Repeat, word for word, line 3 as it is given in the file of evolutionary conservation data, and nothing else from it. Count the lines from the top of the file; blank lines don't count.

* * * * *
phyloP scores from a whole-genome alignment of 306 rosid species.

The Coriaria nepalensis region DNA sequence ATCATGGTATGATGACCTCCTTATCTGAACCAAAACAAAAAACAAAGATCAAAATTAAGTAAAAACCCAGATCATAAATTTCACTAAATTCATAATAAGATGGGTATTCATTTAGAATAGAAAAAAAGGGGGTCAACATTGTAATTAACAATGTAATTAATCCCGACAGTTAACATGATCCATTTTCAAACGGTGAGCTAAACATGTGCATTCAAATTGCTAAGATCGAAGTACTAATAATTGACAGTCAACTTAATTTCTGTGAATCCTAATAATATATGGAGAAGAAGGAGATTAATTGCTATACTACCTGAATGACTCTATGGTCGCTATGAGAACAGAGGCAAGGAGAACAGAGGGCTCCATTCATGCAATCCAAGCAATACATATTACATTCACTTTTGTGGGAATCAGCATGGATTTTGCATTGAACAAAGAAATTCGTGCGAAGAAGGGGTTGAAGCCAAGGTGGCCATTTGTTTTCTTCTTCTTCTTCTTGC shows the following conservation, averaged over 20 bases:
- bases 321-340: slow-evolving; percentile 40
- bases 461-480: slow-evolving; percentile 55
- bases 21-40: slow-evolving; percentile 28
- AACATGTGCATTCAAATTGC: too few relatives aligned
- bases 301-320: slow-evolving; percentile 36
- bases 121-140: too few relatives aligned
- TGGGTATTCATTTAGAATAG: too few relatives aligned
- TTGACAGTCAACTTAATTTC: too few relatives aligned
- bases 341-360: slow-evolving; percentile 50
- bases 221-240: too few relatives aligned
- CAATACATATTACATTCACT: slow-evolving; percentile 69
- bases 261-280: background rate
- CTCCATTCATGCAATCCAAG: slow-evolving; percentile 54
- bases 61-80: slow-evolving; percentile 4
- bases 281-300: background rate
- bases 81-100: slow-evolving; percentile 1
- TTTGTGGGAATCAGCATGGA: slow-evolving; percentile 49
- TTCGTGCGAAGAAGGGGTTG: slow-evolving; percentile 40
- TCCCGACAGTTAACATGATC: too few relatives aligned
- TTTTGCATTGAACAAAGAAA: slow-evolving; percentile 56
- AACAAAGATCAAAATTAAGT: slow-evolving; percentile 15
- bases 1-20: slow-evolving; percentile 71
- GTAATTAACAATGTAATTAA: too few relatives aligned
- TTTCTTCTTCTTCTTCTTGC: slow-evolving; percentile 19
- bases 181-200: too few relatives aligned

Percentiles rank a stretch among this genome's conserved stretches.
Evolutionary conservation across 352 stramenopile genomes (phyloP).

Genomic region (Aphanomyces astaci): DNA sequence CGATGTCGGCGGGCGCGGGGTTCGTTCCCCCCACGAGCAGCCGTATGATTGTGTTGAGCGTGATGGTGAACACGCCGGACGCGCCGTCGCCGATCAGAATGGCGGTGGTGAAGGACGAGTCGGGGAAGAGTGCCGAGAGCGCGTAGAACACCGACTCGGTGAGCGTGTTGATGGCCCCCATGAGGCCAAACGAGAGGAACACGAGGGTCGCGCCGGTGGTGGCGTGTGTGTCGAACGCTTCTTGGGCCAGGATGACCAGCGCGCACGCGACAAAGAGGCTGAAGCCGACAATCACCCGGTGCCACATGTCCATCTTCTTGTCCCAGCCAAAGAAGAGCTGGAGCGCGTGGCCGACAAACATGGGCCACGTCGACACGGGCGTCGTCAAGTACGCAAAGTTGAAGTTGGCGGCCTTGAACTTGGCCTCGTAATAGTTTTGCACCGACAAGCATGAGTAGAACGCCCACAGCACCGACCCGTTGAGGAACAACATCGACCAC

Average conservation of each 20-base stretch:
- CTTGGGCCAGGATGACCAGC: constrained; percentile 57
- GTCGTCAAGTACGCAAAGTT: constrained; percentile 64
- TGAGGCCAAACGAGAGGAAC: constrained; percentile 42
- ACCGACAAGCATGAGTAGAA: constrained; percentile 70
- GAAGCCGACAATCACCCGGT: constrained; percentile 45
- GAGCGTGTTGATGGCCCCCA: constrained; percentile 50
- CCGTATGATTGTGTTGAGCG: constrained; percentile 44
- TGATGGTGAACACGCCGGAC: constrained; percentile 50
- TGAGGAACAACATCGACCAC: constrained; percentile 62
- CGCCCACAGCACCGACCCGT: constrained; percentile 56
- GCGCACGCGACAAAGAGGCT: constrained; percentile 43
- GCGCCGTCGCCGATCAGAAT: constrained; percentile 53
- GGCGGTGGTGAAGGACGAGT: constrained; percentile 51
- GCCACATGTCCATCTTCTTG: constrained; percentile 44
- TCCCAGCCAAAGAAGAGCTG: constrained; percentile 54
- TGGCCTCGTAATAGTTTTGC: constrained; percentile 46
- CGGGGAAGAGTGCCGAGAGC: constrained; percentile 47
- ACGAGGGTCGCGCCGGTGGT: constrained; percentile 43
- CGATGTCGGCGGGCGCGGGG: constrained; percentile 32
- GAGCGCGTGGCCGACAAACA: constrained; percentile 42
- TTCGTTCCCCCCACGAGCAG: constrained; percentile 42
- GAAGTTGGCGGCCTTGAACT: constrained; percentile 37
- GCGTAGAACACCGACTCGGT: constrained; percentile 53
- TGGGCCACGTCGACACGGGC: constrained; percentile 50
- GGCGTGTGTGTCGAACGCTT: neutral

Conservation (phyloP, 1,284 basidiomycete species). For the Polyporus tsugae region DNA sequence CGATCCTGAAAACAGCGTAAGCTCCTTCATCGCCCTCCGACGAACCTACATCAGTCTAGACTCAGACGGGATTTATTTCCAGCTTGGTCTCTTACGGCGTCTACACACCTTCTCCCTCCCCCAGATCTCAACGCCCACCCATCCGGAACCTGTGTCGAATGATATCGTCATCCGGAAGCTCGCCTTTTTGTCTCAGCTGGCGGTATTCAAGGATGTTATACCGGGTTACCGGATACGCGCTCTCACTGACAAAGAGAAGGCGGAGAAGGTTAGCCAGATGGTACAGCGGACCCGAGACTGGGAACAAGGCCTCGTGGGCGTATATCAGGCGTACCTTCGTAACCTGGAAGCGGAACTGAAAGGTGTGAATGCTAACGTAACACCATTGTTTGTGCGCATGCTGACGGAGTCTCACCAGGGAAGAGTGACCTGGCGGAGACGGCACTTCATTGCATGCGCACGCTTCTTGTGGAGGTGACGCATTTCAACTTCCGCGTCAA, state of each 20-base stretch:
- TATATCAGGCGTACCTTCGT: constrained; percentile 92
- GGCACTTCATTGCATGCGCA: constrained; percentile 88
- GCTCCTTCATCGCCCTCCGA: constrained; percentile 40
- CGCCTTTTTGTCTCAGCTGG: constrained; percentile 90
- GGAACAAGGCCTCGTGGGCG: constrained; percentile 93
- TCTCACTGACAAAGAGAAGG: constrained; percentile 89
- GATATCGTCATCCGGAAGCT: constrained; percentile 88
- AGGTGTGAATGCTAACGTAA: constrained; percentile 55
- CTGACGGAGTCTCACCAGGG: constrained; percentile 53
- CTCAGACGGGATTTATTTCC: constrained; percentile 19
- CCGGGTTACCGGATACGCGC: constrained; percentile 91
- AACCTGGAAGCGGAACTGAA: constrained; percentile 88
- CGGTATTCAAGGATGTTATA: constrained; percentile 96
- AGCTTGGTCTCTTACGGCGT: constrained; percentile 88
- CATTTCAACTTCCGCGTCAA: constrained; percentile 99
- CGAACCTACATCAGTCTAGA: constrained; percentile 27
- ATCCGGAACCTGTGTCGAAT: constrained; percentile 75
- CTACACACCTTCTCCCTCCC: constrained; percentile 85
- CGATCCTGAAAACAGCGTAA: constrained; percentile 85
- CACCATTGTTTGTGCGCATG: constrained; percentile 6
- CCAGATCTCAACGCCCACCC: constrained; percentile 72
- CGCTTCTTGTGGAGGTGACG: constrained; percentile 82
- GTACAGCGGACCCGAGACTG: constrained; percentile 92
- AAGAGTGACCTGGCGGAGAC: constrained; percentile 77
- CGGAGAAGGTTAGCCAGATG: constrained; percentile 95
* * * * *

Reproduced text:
- bases 321-340: slow-evolving; percentile 40